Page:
Phoenix: Wolfgang Amadeus Phoenix; The National: Alligator; Jars of Clay: The Long Fall Back to Earth; Dark Was The Night (Red Hot Compilation); Andrew Bird: Armchair Apocrypha
Five of my more recent acquisitions are listed according to how much I’ve listened to the albums, which is not to say the order of their worth because that can certainly change over time.
I got my hands on Wolfgang Amadeus Phoenix April 1, nearly two months before the US release. I knew nothing of Phoenix and didn’t even know the album wasn’t released when a friend gave me the CD to listen to on the drive back to Atlanta from Nashville. From the first listen I was captivated. At some points the sound reminds me of Modest Mouse and My Morning Jacket, but not the vocals. A lyrical pattern in the songs is persistent repetition of a word or phrase that goes on longer than I would expect, but never too long; it’s unique. It won’t be long before I start checking out the band’s earlier albums.
I bought Alligator on the strength of the album that followed it, Boxer. I wasn’t immediately hooked, but the album grew on me like a woman’s short haircut: my first impression is always negative but when I really give it a chance I see the beauty. I may even come to appreciate Alligator more than Boxer. It’s more direct and thus seems more honest. I’ve always appreciated deadpan delivery–my favorite comedian is/was Mitch Hedberg–and apparently that extends to music because the lyrical delivery over piano and guitar-driven rock interspersed with violins could not be much dryer. There are some great songs on this album: “Karen”, “Mr November”, “Baby, We’ll Be Fine” and “Secret Meeting” are my favorites, songs I play for those who are not yet fans. Like with Phoenix, I was late to the game with The National and need to check out their first two albums.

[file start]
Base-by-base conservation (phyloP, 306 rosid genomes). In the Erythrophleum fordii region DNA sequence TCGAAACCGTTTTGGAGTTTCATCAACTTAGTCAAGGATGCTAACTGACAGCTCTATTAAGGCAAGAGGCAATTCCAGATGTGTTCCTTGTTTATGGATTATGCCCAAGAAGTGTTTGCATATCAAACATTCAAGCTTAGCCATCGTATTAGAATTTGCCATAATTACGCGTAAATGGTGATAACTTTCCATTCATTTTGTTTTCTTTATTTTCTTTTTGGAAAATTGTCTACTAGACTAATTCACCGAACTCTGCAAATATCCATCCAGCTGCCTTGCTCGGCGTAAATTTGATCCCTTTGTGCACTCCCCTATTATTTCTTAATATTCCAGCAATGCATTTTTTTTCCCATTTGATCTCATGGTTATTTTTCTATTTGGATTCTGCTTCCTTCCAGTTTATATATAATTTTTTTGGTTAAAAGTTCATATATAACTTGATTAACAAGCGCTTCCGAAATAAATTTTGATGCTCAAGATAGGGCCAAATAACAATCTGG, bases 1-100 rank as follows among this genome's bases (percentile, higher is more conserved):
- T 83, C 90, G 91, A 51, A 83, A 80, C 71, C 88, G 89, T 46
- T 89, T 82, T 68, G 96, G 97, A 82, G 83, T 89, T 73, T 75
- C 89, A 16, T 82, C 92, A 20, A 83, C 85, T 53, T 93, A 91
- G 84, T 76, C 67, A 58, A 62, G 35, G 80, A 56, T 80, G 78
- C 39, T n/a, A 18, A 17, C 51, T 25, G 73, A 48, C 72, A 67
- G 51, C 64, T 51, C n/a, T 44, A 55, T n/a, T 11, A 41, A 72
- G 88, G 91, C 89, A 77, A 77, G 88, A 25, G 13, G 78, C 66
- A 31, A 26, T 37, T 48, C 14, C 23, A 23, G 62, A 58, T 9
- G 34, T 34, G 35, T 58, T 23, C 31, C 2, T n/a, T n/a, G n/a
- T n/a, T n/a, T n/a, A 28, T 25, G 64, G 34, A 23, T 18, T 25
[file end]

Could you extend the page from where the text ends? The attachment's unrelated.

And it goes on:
The Long Fall Back to Earth, Jars of Clay’s latest album, was released April 17. Jars is one of my favorite bands, for sure. I’ll typically listen to their new stuff every day to every other day the first month after a release. That wasn’t the case with The Long Fall. If I’m honest, a couple of the songs strike me as a bit campy. There are standouts too, namely “Closer”, “Safe to Land”, and the opener/prelude “The Long Fall”. For me, the depth just isn’t there. The sound is similar to past albums but where past lyrics are well-crafted, the lyrics on songs like “Headphones” and “Boys (Lesson One)” are too contrived for this cynic.
Dark Was The Night is a 31 original song indie-rock compilation produced by The National’s Aaron and Bryce Dressner to benefit the Red Hot Organization, an international charity dedicated to raising money and awareness for HIV and AIDS through popular culture. It’s like a great soundtrack, featuring pitchfork’s favorite artists: The National, Bon Iver, Sufjan Stevens, Grizzly Bear, Beirut, Feist, Spoon, Andrew Bird, Arcade Fire, The Decemberists, Iron & Wine, etc. The best song on the album and my favorite song at the moment is “So Far Around the Bend” by (surprise, surprise) The National. There is a flute solo on it that is so darn pretty it makes me want to play the flute. Sufjan’s 10+ minute contribution is also noteworthy as is a song in which Ben Gibbard and Feist team up. Though the contributing artists are all indie darlings, the album is a great variety and a fun listen. Go do your part in raising awareness and buy some good music.
Finally, Armchair Apocrypha. I’d probably listen to this album more if I hadn’t heard Bird interviewed on Fresh Air with Terry Gross. He was aloof to the point of being a prick and it made me recoil. Pretentiousness is not becoming on anyone nor is it inspirational. Nonetheless, this album is very solid. Bird is a super-talented musician and whistler (not sure if they are separate talents). He also knows how to craft wonderfully textured songs by using a bevy of instruments and looping techniques. The songs aren’t catchy per se, but they are very well done and make for good listening.